Another garden blogger asked me to recommend places to photograph flowers and nature in Seattle. There are so many, it was hard to narrow it down. But here goes (click on garden names for links to their sites)…
Washington Park Arboretum
This is the biggie in town, many acres of landscaped gardens owned by the University of Washington. It contains a Japanese Garden, tons of mature trees, and you can even rent a canoe at the UW boathouse below the football stadium and paddle past lily pads and see the place from the water,
Gardens at the Ballard Locks
These are very manicured, lots of fuschias, and it’s also fun to watch the boats go through the locks. There’s a fish ladder too for watching the salmon come through, but I think it might be the wrong time of year for that.
If you have time to take the ferry to Bainbridge Island, the Bloedel Reserve is supposed to be amazing (I keep meaning to go, but have never been).
Japanese garden in the southern part of Seattle. Embarrassingly, I haven’t been yet,even though I love Japanese gardens, but it’s supposed to be very cool.
Volunteer Park Conservatory
Free and open to the public, it’s the city’s greenhouse and contains a lot of really amazing stuff. Gigantic cacti, a corpse flower (might be done blooming/stinking now), tons of tropical stuff. A photographer’s paradise! The Asian Art Museum is just a few steps away, as is a big water tower you can climb to the top of (stairs, not scary) and look out at the entire park.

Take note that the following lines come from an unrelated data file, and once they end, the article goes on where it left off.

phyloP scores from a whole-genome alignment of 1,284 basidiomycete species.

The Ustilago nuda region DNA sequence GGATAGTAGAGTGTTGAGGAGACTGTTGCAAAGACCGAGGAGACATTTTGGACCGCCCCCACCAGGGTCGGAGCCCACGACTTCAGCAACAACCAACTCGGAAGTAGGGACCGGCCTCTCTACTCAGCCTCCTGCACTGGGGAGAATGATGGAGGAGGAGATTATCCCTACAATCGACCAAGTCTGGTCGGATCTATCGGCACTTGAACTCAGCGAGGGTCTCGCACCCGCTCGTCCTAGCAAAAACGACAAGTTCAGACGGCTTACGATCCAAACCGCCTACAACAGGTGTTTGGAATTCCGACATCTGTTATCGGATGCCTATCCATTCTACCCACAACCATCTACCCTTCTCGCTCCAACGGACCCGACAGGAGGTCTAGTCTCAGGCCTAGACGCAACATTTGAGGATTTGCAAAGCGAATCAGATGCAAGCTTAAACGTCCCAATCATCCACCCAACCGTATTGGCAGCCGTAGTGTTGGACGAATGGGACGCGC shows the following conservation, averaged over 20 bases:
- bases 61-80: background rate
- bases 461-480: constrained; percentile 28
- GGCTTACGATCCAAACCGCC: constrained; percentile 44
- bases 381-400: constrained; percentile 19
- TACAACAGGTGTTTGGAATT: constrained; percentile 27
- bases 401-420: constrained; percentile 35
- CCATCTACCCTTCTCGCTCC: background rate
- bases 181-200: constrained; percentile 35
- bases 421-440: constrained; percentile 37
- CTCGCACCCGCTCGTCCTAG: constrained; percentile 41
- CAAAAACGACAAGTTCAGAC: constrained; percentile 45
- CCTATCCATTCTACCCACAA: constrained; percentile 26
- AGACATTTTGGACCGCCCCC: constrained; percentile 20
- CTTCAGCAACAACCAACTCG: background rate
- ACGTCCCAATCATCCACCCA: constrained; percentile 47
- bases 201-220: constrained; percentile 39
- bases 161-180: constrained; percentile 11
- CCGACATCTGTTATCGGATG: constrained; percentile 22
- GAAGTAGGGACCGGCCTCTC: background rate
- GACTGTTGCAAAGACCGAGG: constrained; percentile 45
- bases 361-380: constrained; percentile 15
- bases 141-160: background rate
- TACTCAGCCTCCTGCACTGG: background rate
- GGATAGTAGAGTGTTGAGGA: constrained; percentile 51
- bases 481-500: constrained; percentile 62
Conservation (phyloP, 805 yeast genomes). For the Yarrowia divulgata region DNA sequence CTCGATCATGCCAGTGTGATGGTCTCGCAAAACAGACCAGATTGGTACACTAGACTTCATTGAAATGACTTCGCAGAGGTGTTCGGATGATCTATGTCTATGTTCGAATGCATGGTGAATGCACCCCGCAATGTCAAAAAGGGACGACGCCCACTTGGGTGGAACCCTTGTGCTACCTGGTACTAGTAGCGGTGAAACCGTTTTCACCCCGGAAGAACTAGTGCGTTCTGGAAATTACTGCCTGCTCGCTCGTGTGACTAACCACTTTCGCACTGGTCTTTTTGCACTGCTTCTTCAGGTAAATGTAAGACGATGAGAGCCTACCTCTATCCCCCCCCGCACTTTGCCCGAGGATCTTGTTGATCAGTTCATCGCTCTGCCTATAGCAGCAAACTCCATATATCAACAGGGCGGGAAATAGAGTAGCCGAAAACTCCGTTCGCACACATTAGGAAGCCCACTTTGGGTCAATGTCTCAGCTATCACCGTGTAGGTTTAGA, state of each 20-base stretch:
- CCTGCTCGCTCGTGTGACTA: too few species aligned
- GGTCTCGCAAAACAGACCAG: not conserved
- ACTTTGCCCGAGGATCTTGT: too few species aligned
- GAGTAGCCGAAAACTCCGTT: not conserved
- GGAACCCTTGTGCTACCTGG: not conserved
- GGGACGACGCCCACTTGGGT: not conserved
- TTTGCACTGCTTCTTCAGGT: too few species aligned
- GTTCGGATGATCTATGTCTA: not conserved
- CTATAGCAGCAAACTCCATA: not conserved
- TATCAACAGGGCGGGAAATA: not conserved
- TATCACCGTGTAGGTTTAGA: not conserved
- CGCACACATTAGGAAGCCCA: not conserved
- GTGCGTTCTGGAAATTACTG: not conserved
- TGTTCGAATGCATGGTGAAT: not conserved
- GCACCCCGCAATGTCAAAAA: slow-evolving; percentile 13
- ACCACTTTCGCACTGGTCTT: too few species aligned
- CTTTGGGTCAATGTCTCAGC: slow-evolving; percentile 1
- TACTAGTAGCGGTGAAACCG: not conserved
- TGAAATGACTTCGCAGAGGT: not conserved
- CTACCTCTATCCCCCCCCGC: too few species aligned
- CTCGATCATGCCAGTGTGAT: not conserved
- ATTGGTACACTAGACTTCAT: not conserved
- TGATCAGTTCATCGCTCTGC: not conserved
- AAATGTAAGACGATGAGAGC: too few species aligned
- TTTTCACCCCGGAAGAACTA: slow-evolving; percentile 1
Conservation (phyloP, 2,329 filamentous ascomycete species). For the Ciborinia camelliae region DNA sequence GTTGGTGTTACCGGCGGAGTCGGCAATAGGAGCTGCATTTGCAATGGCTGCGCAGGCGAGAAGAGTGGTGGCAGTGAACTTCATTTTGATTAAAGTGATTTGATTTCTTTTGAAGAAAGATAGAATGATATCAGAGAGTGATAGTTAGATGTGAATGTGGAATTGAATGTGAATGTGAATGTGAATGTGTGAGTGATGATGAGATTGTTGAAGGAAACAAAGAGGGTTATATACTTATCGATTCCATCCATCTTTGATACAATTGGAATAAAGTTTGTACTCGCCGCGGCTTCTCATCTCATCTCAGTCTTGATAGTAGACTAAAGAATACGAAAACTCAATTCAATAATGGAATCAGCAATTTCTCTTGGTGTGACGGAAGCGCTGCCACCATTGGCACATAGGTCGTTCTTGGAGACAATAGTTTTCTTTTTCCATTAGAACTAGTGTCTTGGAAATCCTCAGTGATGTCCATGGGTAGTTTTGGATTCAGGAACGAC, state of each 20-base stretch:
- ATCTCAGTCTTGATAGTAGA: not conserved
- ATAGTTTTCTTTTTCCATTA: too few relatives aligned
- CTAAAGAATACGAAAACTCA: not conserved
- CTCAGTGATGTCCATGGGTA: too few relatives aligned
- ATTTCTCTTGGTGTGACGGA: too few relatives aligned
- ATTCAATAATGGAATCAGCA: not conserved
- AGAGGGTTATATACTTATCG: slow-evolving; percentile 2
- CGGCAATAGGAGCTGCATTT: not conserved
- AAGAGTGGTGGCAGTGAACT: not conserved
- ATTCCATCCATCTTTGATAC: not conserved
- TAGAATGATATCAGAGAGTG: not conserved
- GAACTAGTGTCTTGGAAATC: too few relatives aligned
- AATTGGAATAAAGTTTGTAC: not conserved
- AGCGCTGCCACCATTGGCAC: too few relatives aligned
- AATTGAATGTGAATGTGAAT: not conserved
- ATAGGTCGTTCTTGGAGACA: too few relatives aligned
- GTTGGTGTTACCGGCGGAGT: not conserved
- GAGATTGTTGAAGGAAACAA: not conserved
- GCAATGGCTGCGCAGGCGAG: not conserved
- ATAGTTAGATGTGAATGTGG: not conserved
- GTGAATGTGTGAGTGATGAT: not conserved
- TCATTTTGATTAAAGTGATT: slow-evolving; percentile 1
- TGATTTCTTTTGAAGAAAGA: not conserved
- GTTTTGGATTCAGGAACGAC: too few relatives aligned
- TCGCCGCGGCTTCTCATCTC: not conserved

Woodland Park Rose Garden
Best May through August. Near the zoo, in case you’re planning to go there as well.
Here is a listing of other public gardens owned by the City of Seattle, in case you have time for even more:
Seattle Tilth Demonstration Gardens
Lastly, my favorite garden-supporting organization has demonstration gardens that are worth a peek. They have a lot crammed into a small space, and all is done sustainably.
A lot of neighborhoods in Seattle have great home gardens you can see from the street. I like the DIY ones the best, in neighborhoods like Wallingford, Ravenna, parts of West Seattle, etc.
Nature is everywhere here – you might look up in the sky and see a bald eagle one day or a great blue heron the next. There is a beaver pond a few miles from my house, and salmon spawn in the city’s creeks. There are still ancient trees in the city, at least a few, and mountains are visible from so many vantage points. It’s a great city to garden in or just to visit.